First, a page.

the Cross; she was anointing him for burial.
sat at Jesus’ feet while Martha served. She chose the high, hard road of
devotion – and got her sister’s rebuke for it. She anointed her Lord, and was
rebuked again. Those on the high road to Christ often make excellent targets.
Reaction of Others
might think that most Christians would approve of devotion to Christ. They do
– as long as they’re not exposed to it. Mother Theresa was just fine in
Calcutta; when she came over here to raise funds, it got a little sticky. Why
do we react this way?
often get a bad case of the “should’as”. We can usually think of any
number of more pragmatic things to do with the money.
don’t you see that this is a lack of faith? We are reasoning as the world
reasons when we do this. We are saying that our devotion to God must be
suppressed – because we can’t afford it. It would be very interesting to
see what would happen to the church if we suddenly became devoted.
often rises to the point of anger. Judas betrayal was triggered by this
Cover for our own sins
face it: devotion in other Christians is embarrassing to us. Oh, it’s OK for
the preacher to pray a little more than we do (it’s his job, we expect it).
But something like this would be downright embarrassing. It shows us up; it’s
grandstanding, or worse it’s letting the ego run riot.
you see the problem? We’re worried about what other people will think of us if
we were to become devoted to our Lord. But to see it in black and white just
might be the cure. If we decided we didn’t care what other people think – only
what Jesus thinks about it – our actions and attitudes would change
Smarter than God
is a worse case. It can happen that we decide that we know better than God in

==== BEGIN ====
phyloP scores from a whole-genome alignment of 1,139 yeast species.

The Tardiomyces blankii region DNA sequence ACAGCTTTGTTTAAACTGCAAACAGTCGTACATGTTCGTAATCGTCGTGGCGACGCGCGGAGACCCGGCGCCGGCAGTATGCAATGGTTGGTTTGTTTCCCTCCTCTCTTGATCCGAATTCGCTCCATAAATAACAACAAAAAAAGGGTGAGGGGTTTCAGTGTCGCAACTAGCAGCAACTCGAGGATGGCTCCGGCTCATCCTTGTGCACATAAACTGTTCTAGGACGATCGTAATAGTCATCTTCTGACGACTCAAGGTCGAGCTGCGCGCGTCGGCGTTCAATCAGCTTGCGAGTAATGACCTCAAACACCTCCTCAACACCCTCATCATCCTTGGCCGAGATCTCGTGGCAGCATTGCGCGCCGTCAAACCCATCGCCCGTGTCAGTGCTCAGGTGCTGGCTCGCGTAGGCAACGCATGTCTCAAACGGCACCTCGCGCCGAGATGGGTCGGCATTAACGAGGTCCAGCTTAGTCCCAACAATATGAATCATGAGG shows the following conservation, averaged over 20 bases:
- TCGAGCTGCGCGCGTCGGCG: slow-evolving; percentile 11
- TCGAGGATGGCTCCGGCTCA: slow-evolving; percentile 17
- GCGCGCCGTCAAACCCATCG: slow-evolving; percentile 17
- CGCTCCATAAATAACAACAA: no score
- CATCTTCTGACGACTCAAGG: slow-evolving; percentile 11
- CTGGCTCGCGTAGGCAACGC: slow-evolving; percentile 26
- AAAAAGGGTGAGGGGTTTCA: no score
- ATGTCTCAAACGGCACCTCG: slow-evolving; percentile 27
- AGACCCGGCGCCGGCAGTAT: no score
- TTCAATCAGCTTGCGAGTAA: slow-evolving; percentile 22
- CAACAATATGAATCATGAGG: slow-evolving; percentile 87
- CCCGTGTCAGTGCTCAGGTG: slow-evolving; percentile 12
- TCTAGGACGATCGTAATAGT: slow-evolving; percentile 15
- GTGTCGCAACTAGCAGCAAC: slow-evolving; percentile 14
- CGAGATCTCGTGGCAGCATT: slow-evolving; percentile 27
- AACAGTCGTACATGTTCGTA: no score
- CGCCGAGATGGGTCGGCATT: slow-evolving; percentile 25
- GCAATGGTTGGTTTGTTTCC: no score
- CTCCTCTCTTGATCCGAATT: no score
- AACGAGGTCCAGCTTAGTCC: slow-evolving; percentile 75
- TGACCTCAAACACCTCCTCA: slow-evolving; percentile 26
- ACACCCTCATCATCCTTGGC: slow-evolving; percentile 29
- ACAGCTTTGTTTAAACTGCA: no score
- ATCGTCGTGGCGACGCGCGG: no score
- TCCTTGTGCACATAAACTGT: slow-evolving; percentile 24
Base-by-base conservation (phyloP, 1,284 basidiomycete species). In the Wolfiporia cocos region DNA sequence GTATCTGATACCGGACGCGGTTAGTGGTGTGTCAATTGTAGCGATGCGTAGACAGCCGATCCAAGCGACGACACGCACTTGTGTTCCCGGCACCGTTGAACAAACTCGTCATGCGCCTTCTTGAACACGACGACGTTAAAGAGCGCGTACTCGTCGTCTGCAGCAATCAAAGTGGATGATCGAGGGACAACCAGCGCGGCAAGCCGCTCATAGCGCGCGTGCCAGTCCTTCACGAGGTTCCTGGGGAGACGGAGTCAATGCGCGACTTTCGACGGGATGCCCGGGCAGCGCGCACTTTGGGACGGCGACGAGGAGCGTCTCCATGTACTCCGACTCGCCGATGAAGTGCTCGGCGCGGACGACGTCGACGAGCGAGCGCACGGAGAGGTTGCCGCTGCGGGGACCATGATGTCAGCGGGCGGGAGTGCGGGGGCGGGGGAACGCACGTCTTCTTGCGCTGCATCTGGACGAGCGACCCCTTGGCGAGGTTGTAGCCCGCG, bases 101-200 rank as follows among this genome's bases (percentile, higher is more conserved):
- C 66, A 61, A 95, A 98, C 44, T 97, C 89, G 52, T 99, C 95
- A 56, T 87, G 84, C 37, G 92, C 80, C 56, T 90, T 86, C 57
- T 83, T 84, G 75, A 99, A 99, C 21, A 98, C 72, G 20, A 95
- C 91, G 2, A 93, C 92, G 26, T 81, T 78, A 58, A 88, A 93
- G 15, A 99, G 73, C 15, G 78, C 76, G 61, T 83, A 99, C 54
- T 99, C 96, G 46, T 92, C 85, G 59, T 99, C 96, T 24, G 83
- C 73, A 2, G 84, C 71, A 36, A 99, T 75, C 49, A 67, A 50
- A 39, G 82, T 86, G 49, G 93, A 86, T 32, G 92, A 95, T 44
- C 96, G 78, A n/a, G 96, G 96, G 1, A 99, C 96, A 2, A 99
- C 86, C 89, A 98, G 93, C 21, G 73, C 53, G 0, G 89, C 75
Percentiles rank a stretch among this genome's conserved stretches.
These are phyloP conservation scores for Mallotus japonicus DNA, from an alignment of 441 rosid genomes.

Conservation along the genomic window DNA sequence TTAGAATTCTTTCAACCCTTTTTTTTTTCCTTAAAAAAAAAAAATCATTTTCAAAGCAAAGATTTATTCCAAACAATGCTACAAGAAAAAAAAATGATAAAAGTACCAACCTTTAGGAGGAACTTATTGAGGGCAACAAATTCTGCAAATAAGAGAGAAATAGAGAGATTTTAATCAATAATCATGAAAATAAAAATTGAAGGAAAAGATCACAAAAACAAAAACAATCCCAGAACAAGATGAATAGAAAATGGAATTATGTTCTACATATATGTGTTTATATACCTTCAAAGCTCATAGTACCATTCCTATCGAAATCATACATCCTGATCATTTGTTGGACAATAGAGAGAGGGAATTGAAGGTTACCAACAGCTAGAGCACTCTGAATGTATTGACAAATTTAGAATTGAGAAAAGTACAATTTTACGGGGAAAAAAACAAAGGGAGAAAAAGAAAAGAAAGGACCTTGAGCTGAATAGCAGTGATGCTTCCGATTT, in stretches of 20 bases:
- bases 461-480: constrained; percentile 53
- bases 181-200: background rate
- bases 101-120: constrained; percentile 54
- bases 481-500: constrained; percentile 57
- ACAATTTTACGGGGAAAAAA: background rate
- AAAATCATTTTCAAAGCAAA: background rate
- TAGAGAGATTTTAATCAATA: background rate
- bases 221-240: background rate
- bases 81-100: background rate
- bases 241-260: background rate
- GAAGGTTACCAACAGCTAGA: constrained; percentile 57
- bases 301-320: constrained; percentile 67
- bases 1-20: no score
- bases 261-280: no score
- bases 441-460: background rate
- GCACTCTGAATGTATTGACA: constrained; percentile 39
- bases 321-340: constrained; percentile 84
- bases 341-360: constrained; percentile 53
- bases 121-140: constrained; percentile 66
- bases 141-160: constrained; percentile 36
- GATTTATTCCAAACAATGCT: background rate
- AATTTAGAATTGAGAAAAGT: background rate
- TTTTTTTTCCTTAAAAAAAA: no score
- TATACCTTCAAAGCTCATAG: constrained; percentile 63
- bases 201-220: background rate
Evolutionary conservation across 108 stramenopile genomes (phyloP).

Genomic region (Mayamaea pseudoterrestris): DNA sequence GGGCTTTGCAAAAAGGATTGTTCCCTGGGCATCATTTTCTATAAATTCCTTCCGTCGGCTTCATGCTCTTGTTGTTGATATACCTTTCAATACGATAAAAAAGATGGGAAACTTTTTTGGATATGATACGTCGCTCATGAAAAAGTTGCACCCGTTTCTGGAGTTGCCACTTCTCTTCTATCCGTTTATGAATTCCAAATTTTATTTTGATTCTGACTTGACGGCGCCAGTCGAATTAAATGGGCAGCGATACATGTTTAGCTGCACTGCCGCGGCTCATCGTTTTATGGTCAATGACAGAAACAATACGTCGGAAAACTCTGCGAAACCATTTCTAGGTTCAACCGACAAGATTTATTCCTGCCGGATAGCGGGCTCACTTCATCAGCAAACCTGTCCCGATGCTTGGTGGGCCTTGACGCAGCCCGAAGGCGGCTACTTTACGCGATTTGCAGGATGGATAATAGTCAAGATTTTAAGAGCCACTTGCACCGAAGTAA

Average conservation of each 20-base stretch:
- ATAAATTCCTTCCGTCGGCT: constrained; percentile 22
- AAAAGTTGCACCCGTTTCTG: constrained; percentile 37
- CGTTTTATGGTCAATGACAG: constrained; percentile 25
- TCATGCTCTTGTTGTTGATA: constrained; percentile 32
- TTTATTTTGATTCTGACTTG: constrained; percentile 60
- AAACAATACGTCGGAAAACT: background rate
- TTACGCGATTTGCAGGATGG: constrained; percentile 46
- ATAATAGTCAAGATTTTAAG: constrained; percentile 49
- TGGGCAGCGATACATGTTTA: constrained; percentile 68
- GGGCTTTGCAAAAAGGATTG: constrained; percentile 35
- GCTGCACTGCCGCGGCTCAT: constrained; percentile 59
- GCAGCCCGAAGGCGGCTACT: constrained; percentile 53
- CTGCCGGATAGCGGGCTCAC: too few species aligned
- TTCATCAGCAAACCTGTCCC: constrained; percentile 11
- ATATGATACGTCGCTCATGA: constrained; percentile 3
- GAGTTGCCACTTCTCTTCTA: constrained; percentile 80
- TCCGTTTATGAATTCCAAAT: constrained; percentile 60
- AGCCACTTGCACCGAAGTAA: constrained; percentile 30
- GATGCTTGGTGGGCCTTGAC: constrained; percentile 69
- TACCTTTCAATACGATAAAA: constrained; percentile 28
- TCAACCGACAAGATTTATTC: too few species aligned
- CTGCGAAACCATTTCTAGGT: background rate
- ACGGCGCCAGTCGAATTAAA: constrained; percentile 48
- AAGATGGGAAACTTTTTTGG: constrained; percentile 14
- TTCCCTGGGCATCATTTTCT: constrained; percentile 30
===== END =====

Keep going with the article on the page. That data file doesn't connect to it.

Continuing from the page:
something. We won’t usually put it in those words, but we simply say, “Here,
let me handle that. I know how.” But consider:
of devotion are closely related to the power of the Holy Spirit which
indwells us. Why would you quench the Spirit?
this, really, our pride talking? That we thank God for the help he gives
us, but really we can take care of it ourselves.
become a devoted Christian is to seek the pearl of great price:
Holy Bible, New International Version
45“Again, the kingdom of heaven is like a
merchant looking for fine pearls.
46When he found one of great value, he went
away and sold everything he had
and bought it.
would challenge you this morning: is your life one of prudent balancing, or
have you understood this parable? If your life is in “balance” then you have
not sought this pearl. The kingdom of God is not sought halfheartedly.
is it that we are so lukewarm? I submit that it is because we do not believe God
will reward those who seek him.
It’s OK to have God handed to us – but seeking him with all our heart is too
much like work.
this is why we have so much trouble seeing ourselves as children of God. The
God some worship is powerless; his worship is feeble at best. The Jesus of
the Scriptures is completely different. His challenge is this: put everything
you cherish in second place, and be devoted to me. Then see if your blessings
can be contained in one single life.